01 June 2020


In South Africa’s first contested excessive pricing case in the context of Covid-19, the Competition Tribunal (Tribunal) has found Babelegi Workwear and Industrial Supplies CC (Babelegi) guilty of excessive pricing.


In its order and reasons issued today, the Tribunal has found that Babelegi contravened section 8(1)(a) of the Competition Act by charging excessive prices for face masks that it sold to customers between 31 January 2020 and 5 March 2020 (the complaint period). The contravention relates to the sale of face Dust Mask FFP1 Pioneer (FFP1 masks).


The Tribunal has also ordered the Pretoria-based company to pay an administrative penalty (a fine) of R76 040 (seventy-six thousand and forty Rand).


The Tribunal’s reasons will be made publicly available on the Tribunal’s website in due course. Below, is a summary and several excerpts from the reasons:


Successive, significant price increases


In considering the matter the Tribunal noted Babelegi’s successive and significant price increases for face masks during the complaint period. Babelegi effected several price increases (before the actual increase in its supplier costs on 18 March 2020):


  • The first significant price increase occurred on 31 January 2020, a day after the World Health Organization declared Covid-19 a public health emergency of international concern;
  • Babelegi’s price increases became progressively bolder in February 2020:
    • On 10 February 2020, Babelegi again significantly increased its price; and
    • On 5 March 2020 when South Africa announced its first Covid-19 case, Babelegi again significantly raised its price.
  • Babelegi’s mark-ups on the masks sold increased significantly with each successive price increase during this period.


The Tribunal concluded that: “Babelegi has not put up a rational and valid explanation for its successive and massive price increases… [that are] not substantiated by any corresponding increase in cost.”


Market power, dominance and prima facie case


From an economics perspective, conditions for exploitation of the crisis situation and market power existed from the end of January 2020 due to the Covid-19 health crisis: “As is clear from its pricing conduct, Babelegi exploited this crisis situation, when it successively and massively increases both its prices and mark-ups for masks during the Complaint Period …”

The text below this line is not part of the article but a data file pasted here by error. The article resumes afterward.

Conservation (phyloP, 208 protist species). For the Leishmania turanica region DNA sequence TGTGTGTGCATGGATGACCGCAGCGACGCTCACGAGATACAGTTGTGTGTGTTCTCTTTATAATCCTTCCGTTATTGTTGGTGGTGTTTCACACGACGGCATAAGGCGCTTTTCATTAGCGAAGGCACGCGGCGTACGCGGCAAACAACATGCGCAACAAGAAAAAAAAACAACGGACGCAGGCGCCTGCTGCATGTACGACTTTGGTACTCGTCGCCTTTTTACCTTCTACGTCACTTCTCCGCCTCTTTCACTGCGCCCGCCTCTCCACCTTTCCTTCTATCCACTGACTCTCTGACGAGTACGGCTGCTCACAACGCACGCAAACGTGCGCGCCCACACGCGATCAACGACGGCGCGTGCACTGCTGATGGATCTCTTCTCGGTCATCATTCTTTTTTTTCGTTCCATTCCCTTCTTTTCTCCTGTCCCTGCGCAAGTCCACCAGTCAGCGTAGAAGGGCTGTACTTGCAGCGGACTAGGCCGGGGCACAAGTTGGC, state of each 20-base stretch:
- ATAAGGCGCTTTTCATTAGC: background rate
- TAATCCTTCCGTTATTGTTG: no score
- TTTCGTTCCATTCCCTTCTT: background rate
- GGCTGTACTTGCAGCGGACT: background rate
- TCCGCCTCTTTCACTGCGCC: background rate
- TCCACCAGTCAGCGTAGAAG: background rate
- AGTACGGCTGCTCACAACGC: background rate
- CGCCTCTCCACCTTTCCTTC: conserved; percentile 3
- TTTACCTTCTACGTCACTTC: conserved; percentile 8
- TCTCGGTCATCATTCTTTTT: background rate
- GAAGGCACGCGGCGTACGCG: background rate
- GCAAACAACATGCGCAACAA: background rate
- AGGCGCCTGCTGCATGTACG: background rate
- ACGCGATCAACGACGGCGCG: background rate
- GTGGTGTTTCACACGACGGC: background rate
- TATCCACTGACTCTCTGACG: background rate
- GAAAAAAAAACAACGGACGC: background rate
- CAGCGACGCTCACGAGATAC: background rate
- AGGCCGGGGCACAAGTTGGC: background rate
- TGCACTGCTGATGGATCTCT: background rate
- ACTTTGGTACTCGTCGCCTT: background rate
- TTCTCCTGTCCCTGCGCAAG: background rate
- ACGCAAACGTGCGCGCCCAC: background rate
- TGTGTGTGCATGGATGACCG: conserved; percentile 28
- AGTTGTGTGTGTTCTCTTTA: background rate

Based on the evidence of its own conduct, and considering the context of Covid-19, the Tribunal found that “… one can reasonably infer that Babelegi had market power during the Complaint Period since it behaved to an appreciable extent independently of its competitors, customers or suppliers. Babelegi is therefore a dominant firm during the Complaint Period in terms of section 7(c) of the Act.”


Further, the Tribunal concluded that the Competition Commission established a prima facie case of an abuse of dominance because Babelegi charged excessive prices for FFP1 masks during the complaint period in breach of section 8(1)(a) of the Act.


Unreasonable difference in price


The Tribunal found Babelegi’s price increases and mark-ups were unreasonable in that they “… bear no reasonable relation to the prices charged and mark-ups prior the Complaint Period as the appropriate and sensible benchmark of what competitive prices and mark-ups would be under conditions of normal and effective competition”.


Detriment to customers and consumers


The Tribunal also found that Babelegi’s prices were of an exploitative nature: Babelegi knew full well that there was a significant increase in demand for masks … and took advantage of customers and consumers amid the international Covid-19 health crisis. This leads us to conclude that Babelegi’s prices charged during the Complaint Period were to the detriment of consumers and customers”.




While the Commission presented evidence that warrants a finding of excessive pricing, Babelegi failed to discharge its onus to rebut the Commission’s case.




“… the exploitation of consumers or customers by charging excessive prices in a time of crisis such as Covid-19, must be considered as both grave and reprehensible conduct.”


In deciding the penalty amount of R76 040, the Tribunal considered, among others, the grave nature of the conduct and the excess profit or improper gains that Babelegi earned from its excessive pricing conduct: “an appropriate penalty should exceed Babelegi’s improper gains from the excessive pricing conduct and should furthermore act as a deterrent to itself and others to engage in such conduct.”


It would be wholly against the public interest if Babelegi were to financially benefit from its excessive pricing conduct. This means that the administrative penalty should exceed the excess profit made by Babelegi”, said the Tribunal.




On 09 April 2020, the Commission referred to the Tribunal the first excessive pricing complaint, in the context of Covid-19 against Babelegi.


Babelegi denied the Commission’s claims against it, arguing that it was not a dominant firm during the complaint period and that it anticipated its supplier to increase its price of masks during the complaint period.


The Tribunal heard the matter on an urgent basis via video conferencing on 24 April 2020.



Issued by:

Gillian de Gouveia, Communications Officer
On behalf of the Competition Tribunal of South Africa

Tel: +27 (0) 12 394 1383
Cell: +27 (0) 82 410 1195
Twitter: @comptrib


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